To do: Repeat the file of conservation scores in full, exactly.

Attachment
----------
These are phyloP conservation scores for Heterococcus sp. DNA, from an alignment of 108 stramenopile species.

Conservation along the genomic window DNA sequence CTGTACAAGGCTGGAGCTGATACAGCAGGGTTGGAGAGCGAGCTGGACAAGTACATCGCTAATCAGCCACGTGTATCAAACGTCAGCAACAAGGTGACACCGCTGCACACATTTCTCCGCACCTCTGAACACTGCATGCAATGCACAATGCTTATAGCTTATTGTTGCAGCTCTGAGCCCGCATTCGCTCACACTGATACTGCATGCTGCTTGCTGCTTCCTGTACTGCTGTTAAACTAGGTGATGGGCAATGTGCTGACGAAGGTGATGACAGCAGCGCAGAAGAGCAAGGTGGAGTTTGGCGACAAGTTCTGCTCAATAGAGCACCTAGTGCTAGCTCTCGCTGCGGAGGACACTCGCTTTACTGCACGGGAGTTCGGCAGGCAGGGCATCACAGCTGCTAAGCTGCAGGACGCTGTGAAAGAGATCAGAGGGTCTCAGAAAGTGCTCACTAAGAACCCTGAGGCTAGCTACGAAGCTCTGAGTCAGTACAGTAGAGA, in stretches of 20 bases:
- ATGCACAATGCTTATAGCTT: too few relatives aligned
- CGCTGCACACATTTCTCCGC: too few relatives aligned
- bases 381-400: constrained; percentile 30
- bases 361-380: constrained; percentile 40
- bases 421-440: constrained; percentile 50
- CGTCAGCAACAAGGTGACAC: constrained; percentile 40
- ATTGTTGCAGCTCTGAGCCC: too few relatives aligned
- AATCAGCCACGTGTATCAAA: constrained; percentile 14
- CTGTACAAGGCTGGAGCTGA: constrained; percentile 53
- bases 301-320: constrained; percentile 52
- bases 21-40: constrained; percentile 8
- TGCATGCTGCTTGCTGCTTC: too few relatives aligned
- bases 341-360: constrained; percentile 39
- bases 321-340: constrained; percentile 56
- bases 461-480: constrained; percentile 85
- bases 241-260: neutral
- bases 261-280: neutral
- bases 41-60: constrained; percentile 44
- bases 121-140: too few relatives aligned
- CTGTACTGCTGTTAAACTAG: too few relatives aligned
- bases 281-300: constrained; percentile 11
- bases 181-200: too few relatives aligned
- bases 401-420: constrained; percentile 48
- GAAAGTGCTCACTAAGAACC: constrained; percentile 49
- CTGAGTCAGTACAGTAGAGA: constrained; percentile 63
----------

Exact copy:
These are phyloP conservation scores for Heterococcus sp. DNA, from an alignment of 108 stramenopile species.

Conservation along the genomic window DNA sequence CTGTACAAGGCTGGAGCTGATACAGCAGGGTTGGAGAGCGAGCTGGACAAGTACATCGCTAATCAGCCACGTGTATCAAACGTCAGCAACAAGGTGACACCGCTGCACACATTTCTCCGCACCTCTGAACACTGCATGCAATGCACAATGCTTATAGCTTATTGTTGCAGCTCTGAGCCCGCATTCGCTCACACTGATACTGCATGCTGCTTGCTGCTTCCTGTACTGCTGTTAAACTAGGTGATGGGCAATGTGCTGACGAAGGTGATGACAGCAGCGCAGAAGAGCAAGGTGGAGTTTGGCGACAAGTTCTGCTCAATAGAGCACCTAGTGCTAGCTCTCGCTGCGGAGGACACTCGCTTTACTGCACGGGAGTTCGGCAGGCAGGGCATCACAGCTGCTAAGCTGCAGGACGCTGTGAAAGAGATCAGAGGGTCTCAGAAAGTGCTCACTAAGAACCCTGAGGCTAGCTACGAAGCTCTGAGTCAGTACAGTAGAGA, in stretches of 20 bases:
- ATGCACAATGCTTATAGCTT: too few relatives aligned
- CGCTGCACACATTTCTCCGC: too few relatives aligned
- bases 381-400: constrained; percentile 30
- bases 361-380: constrained; percentile 40
- bases 421-440: constrained; percentile 50
- CGTCAGCAACAAGGTGACAC: constrained; percentile 40
- ATTGTTGCAGCTCTGAGCCC: too few relatives aligned
- AATCAGCCACGTGTATCAAA: constrained; percentile 14
- CTGTACAAGGCTGGAGCTGA: constrained; percentile 53
- bases 301-320: constrained; percentile 52
- bases 21-40: constrained; percentile 8
- TGCATGCTGCTTGCTGCTTC: too few relatives aligned
- bases 341-360: constrained; percentile 39
- bases 321-340: constrained; percentile 56
- bases 461-480: constrained; percentile 85
- bases 241-260: neutral
- bases 261-280: neutral
- bases 41-60: constrained; percentile 44
- bases 121-140: too few relatives aligned
- CTGTACTGCTGTTAAACTAG: too few relatives aligned
- bases 281-300: constrained; percentile 11
- bases 181-200: too few relatives aligned
- bases 401-420: constrained; percentile 48
- GAAAGTGCTCACTAAGAACC: constrained; percentile 49
- CTGAGTCAGTACAGTAGAGA: constrained; percentile 63